Mindfulness meditation can help turn off the stress response and help us gain tools and strength to focus on the now. It is normal for our minds to wander to those deep dark places we don’t want it to go, but by enabling us to focus on our daily tasks we can respond better to those wandering thoughts, judgments or assumptions. Mindfulness provides more clarity and uses our inner strength for more resiliency in our daily ups and downs. 

Another healthy benefit of mindfulness, are the cognitive benefits. Studies have shown that eight weeks of mindfulness meditation can produce growth to the hippocampus, which is a part of the brain that regulates creativity, emotional intelligence and happiness, and shrinkage to the amygdala which is responsible for stress and addictive behaviors.

Mindfulness has provided a positive impact on my daily life and this experience can be started anytime you have a few moments of silence. I would recommend that anyone interested, take a few minutes to try mindfulness meditation. It is a simple tool for a better life, and it has helped align me with my purpose and how to stay on track with those goals. There have been many times where I have been swayed to get involved in one thing or another, but if I use this as an opportunity to take some deep breaths and practice mindfulness, it helps align me back to the present.

With mindfulness, I have never felt worse after a session, only better, so I would ask that no one be afraid of trying it. If you are interested in mindfulness, please reach out to groups in your local area, search online videos, or join a Meet-Up where you can find other like-minded individuals that would most likely be willing to walk anyone through their first process.

Life is experienced through connections, and through that we learn different ways to see our world, our lives and the lives of others that we have impacts upon. If we can use mindfulness as a lens to alter that world for the better, then I would highly recommend that to anyone who wants to make tomorrow a little bit better than today.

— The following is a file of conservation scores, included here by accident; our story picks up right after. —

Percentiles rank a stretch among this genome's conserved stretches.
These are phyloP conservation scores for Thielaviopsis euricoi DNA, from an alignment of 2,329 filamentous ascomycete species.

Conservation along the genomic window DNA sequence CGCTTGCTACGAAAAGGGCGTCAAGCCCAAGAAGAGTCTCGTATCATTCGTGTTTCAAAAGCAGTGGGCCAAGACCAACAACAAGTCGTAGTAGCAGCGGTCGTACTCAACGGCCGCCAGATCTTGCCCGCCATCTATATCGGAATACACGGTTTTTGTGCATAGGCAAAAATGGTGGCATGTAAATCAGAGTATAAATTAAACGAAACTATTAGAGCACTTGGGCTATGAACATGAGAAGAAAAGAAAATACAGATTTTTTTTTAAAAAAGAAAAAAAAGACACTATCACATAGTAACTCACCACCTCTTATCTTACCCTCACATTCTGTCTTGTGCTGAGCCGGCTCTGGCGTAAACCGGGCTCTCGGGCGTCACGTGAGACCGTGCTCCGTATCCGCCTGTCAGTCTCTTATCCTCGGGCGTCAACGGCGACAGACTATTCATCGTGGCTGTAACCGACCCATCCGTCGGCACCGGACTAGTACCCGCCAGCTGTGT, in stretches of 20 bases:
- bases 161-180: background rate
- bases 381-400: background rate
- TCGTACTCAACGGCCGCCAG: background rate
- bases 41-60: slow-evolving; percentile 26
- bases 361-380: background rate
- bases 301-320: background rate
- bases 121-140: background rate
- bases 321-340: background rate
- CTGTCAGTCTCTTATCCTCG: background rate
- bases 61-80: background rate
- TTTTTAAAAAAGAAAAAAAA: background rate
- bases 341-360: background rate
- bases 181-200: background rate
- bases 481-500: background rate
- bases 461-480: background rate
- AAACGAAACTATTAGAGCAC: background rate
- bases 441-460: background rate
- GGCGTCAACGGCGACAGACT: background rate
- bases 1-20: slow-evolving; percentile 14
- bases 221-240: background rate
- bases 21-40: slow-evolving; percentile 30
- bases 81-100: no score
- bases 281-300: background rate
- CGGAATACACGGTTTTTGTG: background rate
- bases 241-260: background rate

Enjoy this video by John Kabat-Zinn.  “Who are you”

You may also want to check this site out:  https://www.nestmaven.com/sleep/aids/mindfulness/

Our Guest DO, Dr. Laura Rosch, loved this submission, and only had this suggestion to add (see below).  She hopes that our readers will be brave enough to try some of these techniques.  You would be surprised how MUCH this type of exercise can help you!

2 Comments

  1. Avatar

    Ms. Bear;

    I’m touched by your comments about stress being an abnormal response to our daily life. I have almost reached the mid point of my 5th decade and thankfully have very few experiences where my ‘fight or flight’ response was necessary. However, it seems like my body didn’t want this wonderful instinct to just sit around and go to waste. So, even when the situation doesn’t really warrant that drastic a response, it gives me that response anyway.
    As a young professional in the 1980’s, we were taught to try and harness all that stress and pressure to get maximum results. Looking back, I can see the foolishness of this type of thinking. But killing those habits is difficult.

  2. Charlie Ross

    This blog is a great introduction to mindful meditation..well said…. Jon Kabat Zinn’s book …Full Catastrophy Living is an excellent resources to those who want to learn more.